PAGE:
This blog post is one of several in which we aim to tell the story of how plant breeding research and variety development makes a difference to the lives of the rural poor, especially women. Whilst a majority of the world’s smallholder farmers are women, gender norms often prevent them from being recognized for both their role in and contributions to agriculture.
In simple terms, what this means is that women farmers tend to have less rights than men, and thus lack equitable access to resources such as seeds of new varieties, productive land, markets, or even information and networks for agricultural innovation systems.
Plant breeding involves many areas of science and technology development, from genetics and bio-informatics to seed systems. Consideration of social and economic context is also essential to ensure that the new varieties developed meet the priority needs of farmers- both poor men as well as women, whose livelihoods often depend on these crops. It is critical therefore, that gender issues and thereby gender differentiated preferences are recognized and integrated into breeding programs.
Plant breeding- what have women got to do with it?
Eva, her husband Fred and their children moved to Mali more than 15 years ago. When asked about this experience, she said that, “It was a great challenge that we both wanted to explore.” “The program needed to be reoriented to serve farmers’ priority needs for new sorghum varieties. This involved gaining detailed insights into local sorghum cultivation practices, farmers’ outlook for this crop, and how they actually use it, in addition to building a network of partners to conduct efficient variety evaluations, and building capacities of farmer organizations, research partners and extension personnel. Funding for this research had recently improved, especially with the facilitation of initiatives such as the Generation Challenge Program Sorghum Research Initiative, and seed system support from the McKnight Foundation. Now we can see our work making an impact on people’s lives in West Africa.”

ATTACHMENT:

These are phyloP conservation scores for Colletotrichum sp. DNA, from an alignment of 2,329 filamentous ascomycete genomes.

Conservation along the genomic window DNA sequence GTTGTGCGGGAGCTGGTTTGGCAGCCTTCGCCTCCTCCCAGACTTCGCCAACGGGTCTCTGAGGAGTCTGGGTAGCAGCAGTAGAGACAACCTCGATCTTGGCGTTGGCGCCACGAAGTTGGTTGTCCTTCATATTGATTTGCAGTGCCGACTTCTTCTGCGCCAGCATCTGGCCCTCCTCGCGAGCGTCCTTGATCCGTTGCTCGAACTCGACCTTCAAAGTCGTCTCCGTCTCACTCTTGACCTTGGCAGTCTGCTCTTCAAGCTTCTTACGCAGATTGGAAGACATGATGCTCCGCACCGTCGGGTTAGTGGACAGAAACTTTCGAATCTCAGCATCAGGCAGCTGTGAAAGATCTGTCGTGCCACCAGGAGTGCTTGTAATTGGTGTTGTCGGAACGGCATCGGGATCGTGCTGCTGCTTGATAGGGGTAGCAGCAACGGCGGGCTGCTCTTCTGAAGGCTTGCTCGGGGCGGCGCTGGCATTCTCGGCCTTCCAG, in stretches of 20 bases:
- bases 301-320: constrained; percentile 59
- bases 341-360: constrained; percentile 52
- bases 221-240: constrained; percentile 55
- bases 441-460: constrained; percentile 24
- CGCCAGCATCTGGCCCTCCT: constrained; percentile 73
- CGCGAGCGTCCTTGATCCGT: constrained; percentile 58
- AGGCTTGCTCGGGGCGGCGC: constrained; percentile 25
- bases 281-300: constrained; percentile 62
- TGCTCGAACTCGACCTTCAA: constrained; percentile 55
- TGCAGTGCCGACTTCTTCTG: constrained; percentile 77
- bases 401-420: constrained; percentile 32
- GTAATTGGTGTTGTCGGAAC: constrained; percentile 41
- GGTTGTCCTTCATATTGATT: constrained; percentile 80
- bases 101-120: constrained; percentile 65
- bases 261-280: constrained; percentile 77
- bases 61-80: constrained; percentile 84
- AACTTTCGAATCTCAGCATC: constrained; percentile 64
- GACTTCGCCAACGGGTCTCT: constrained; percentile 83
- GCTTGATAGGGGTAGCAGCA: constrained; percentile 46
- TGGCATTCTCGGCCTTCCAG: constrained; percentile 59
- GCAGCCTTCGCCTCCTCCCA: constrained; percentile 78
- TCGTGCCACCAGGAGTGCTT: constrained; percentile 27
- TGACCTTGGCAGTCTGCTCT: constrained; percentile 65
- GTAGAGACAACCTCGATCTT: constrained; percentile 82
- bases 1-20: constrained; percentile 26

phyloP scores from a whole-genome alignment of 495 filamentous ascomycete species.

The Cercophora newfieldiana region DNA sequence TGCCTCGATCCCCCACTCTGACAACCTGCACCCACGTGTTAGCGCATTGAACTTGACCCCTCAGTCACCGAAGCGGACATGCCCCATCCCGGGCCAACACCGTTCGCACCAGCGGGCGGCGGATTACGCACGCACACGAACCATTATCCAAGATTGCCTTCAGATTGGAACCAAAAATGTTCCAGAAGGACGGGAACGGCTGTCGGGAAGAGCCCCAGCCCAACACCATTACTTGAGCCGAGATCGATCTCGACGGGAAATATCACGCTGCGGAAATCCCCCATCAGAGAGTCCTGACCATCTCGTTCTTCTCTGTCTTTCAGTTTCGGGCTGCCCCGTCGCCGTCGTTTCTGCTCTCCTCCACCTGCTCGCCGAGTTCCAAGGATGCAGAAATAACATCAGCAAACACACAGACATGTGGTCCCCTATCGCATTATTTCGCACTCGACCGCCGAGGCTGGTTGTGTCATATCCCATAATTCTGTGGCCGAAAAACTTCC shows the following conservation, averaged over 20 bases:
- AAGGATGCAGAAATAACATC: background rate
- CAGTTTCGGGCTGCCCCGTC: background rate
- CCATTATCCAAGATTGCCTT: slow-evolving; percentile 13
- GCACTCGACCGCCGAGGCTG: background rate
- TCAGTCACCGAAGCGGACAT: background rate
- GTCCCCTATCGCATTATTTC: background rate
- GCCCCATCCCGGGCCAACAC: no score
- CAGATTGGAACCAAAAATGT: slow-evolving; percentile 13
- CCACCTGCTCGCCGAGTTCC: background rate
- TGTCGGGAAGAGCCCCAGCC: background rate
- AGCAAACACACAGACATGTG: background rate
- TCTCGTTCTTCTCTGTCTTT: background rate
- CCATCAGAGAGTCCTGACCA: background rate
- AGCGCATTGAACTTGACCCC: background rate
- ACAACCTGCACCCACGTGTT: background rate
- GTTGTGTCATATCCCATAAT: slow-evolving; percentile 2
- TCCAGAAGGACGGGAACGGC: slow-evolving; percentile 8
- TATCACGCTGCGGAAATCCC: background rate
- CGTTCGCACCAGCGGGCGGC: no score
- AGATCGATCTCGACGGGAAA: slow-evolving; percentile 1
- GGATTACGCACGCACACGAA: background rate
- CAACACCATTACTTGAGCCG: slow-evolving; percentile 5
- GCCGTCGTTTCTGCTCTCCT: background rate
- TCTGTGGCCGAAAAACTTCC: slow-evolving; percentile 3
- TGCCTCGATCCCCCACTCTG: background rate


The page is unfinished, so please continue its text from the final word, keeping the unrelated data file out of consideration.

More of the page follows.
Sorghum in West Africa is primarily considered a men’s crop. As is most common for that region, male heads of households are responsible for ensuring the staple food supply for the family. Women, often tend to be responsible for providing other ingredients for family meals. Thus, they grow a variety of crops, not only for food use but also for marketing, so that they can buy essentials such as salt.
Women do grow sorghum. However, when doing so it is mainly intercropped in their own groundnut fields. Traditional land use rights are such that women typically use the lower fertility plots, at the end of the rotation, with very limited access to soil fertility amendments. As part of their research, Eva and Fred surveyed over 100 men’s and women’s plots and found that fields used by women were on average 50 percent less fertile than those cultivated by men, specifically in terms of phosphorus availability. Thus, as was seen in this case, gender norms translate into unequal access to fertile lands.
Many of the improved sorghum varieties available fifteen years ago were developed from parent lines of North American, Indian or Australian origin that were never tested for their tolerance to low available phosphorus, a major production constraint. Therefore, the available improved varieties were not adapted to the kind of soil fertility conditions found in farmer’s fields, and specifically in female farmers’ fields. This is a very clear example of how social gender inequality feeds into biased access to agricultural inputs (e.g. land) and biased access to technology (e.g. varieties).